Here is the way to figure any of these questions
For every side add 180 degrees, after 4 sides. example 6 sides....360(for
the four sides then 180 (for fifth side) + 180 (for sixth side) add
up...360 + 180 +180 r0 Now divide by number of sides....720/6
0...divide 120 in half because you are mitering 60 degrees.
Now let's try it on the 8 sided table.
360 for the square + 180 + 180 + 180 + 180 + 1080
1080/8= 135
135/2g.5 degrees If you flipp the board over it equals 22.5 degrees.
Geez you made that complicated. The simple equation to any sided table is
simply take the number of sides multiply by 2 and divide that number in to
360. Period.
More simply put, 360 divided by double the sides.
360/(4 sides x 2) = 45
360/(8 sides x 2) = 22.5
360/(60 sides x 2) = 3
I'm not sure which is more intriguing: the fact that the question was
brought up by a "woodworker", or the confusion it has engendered in this
thread...
Dave
 > > Here is the way to figure any of these questions
 > >
 > > For every side add 180 degrees, after 4 sides. example 6
 > > sides....360(for the four sides then 180 (for fifth side) + 180 (for
 sixth
 > > side) add up...360 + 180 +180 =720 Now divide by number of
 > > sides....720/6 =120...divide 120 in half because you are mitering 60
 > > degrees.
 >
 > Wrong
 >
 > A 6 sides table would require 30 degree cuts. 360/ (6 sides x 2) = 30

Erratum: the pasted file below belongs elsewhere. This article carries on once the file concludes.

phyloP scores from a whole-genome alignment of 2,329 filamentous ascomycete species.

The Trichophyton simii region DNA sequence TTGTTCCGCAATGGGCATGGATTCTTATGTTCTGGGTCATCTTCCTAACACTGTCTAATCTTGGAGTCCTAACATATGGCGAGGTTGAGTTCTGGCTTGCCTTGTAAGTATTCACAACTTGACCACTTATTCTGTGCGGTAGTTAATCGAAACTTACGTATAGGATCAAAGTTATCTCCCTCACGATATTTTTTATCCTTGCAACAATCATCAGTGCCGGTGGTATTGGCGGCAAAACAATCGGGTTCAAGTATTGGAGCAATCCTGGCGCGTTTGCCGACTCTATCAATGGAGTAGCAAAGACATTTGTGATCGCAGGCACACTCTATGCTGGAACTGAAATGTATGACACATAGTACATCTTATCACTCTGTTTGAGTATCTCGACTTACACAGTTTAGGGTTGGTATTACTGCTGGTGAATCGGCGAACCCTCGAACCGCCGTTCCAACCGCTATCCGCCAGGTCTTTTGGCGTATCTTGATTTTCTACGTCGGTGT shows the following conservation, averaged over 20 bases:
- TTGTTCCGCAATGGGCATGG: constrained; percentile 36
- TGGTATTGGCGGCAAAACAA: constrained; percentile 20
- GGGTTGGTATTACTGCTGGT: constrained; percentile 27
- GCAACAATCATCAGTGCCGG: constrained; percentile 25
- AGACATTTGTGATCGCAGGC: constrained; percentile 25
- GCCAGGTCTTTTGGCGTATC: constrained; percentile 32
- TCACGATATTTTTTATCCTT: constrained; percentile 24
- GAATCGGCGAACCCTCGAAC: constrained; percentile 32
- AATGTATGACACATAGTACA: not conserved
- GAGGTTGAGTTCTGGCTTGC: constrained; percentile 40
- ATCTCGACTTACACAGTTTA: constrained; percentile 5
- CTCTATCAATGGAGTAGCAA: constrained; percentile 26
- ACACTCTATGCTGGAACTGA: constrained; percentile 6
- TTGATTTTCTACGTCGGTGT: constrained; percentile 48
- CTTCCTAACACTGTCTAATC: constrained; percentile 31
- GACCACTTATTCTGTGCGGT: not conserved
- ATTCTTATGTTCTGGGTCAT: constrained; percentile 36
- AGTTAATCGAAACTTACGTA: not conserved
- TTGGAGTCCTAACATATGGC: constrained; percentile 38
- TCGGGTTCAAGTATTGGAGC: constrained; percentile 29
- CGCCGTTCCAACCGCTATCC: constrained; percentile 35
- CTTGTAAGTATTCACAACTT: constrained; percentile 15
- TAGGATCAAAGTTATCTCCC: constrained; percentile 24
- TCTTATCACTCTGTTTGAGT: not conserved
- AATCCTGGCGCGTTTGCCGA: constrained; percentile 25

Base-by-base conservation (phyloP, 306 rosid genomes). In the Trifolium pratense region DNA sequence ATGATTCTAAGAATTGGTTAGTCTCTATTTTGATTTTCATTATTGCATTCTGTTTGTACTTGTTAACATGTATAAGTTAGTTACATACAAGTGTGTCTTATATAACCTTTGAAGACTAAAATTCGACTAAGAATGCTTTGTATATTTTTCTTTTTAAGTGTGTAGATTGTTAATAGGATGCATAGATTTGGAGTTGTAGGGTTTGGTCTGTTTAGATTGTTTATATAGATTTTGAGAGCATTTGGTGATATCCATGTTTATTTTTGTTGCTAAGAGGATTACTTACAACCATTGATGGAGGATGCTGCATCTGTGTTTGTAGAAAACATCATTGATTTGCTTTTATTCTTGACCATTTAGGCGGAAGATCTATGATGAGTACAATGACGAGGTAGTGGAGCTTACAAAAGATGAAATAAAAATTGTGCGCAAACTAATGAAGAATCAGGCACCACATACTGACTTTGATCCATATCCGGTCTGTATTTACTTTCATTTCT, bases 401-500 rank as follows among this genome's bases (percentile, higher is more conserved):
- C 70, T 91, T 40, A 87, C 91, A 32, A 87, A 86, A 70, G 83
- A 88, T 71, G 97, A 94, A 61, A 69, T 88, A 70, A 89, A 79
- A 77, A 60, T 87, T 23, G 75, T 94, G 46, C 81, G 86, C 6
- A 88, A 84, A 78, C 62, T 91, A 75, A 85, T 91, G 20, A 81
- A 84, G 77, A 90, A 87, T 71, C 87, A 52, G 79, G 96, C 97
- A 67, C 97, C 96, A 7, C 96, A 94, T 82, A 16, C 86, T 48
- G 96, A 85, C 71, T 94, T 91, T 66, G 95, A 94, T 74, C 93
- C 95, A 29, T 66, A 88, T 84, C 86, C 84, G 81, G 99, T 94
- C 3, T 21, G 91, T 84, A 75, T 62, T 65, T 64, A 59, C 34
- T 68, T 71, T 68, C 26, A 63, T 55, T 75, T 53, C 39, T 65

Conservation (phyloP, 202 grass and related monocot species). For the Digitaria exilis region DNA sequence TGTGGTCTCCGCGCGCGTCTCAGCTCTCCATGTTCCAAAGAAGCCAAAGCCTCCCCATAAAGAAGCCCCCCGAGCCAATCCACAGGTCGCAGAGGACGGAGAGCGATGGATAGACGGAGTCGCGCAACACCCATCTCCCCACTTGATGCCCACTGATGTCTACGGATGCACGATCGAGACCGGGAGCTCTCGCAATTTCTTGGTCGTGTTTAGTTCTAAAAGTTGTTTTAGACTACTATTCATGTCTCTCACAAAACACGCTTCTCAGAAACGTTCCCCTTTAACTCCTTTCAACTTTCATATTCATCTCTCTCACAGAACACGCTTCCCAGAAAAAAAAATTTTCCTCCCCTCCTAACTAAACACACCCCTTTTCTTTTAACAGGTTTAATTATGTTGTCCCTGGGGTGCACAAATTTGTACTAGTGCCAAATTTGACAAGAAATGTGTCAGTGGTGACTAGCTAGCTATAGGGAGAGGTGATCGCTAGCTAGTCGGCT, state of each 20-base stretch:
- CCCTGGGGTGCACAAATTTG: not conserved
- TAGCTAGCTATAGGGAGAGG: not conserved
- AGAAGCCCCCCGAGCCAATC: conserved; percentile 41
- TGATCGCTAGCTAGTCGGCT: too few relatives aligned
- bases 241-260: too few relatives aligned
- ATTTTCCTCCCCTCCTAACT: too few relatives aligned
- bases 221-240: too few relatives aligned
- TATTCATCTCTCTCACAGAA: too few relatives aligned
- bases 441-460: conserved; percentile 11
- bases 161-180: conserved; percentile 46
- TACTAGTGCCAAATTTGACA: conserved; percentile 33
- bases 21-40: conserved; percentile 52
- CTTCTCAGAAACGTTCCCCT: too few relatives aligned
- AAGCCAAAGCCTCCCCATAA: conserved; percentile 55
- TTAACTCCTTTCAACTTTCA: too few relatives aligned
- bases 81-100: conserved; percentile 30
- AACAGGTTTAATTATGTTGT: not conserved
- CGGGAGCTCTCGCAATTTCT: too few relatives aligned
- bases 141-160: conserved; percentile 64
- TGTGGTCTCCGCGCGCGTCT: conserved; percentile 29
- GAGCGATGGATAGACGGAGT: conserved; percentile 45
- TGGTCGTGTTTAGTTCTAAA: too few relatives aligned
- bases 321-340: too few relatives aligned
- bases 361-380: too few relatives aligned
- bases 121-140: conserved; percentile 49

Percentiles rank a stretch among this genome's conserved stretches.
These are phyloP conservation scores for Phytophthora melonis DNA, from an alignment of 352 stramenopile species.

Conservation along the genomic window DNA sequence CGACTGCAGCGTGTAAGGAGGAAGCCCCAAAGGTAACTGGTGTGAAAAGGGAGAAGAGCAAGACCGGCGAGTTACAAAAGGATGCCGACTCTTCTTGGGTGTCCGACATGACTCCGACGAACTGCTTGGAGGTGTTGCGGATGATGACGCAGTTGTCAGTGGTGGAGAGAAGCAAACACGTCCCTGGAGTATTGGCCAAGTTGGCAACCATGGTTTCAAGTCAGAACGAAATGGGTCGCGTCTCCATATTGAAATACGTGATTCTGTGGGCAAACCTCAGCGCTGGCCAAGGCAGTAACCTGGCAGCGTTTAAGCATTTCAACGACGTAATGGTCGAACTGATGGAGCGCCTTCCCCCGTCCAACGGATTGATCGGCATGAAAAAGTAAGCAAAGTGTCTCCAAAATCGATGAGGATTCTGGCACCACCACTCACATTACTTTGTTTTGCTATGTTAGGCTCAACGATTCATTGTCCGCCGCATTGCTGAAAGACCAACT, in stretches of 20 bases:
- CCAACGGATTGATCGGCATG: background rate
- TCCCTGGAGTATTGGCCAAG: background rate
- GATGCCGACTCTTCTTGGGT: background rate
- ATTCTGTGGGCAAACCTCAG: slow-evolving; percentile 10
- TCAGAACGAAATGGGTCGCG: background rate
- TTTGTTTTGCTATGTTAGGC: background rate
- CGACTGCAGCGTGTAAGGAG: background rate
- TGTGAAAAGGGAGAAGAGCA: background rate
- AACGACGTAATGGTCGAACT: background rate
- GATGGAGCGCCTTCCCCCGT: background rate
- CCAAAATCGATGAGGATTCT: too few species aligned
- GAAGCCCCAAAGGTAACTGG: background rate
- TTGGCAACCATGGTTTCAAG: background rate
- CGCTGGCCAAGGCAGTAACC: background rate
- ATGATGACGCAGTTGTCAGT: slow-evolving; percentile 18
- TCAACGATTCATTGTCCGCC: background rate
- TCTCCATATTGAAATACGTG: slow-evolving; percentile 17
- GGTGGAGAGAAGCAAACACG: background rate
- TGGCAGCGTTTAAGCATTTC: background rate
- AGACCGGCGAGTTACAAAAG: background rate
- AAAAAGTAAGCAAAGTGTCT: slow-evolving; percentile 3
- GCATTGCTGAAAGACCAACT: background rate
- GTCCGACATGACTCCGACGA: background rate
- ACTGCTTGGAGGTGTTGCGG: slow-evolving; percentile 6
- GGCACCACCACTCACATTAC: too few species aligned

>
 >

 180 / (number of sides) has always worked for me. What's with all the
 complicated equations??


Rube Goldberg ring a bell???

PDQ
That will work also but for me it is easier to remember 360 as that forms a
complete circle vs. a straight line. Actually 360 divided by the total
number of cuts works also.
of course not. The point was that someone, I'm not sure who, said that
the math was wrong. The math was absolutely correct. Understanding that
30 and 60 degree angles are complementary is necesarry for practical
application, but doesn't make his original statement incorrect.
Well in one of his examples his math was wrong.
He went on to give another examples of
Now let's try it on the 8 sided table.
360 for the square + 180 + 180 + 180 + 180 + 1080
1080/8= 135
135/2g.5 degrees If you flipp the board over it equals 22.5 degrees.
That does not add up. He adds 360+180+180+180+180+1080 which would normally
= 2160 not 1080.
A reasonable person would gibe an answer to the saw setting to come up with
the end result. He simply made this way too complicated for some one that
could not determine the answer in the first place. Typically and or at
least I was always taught to make the equasion as simple as possible. Why
not use a formula that gives the angle setting found on the saw?
Why not just divide 360 by the number of sides. This gives you the angle of
each joint. Mitre each side joint at half this angle and assemble.
8 sides = 360/8E
45/2".5
There, just mitre at 22.5 degrees.
Oldun
If you read higher up in the thread I made that same BASIC suggestion a few
days back. Actually I divide the sides by the number of end cuts needed.
More simply put, 360 divided by double the sides.
360/(4 sides x 2 end cuts) = 45
360/(8 sides x 2 end cuts) = 22.5
360/(60 sides x 2 end cuts) = 3
Actually it ONLY works for equilateral triangles and REGULAR polygons.
Try your method or his (same thing really) on a parallelogram, trapezoid
or rhombus and get back to us.
HomeOwnersHub.com is a website for homeowners and building and maintenance pros. It is not affiliated with any of the manufacturers or service providers discussed here.
All logos and trade names are the property of their respective owners.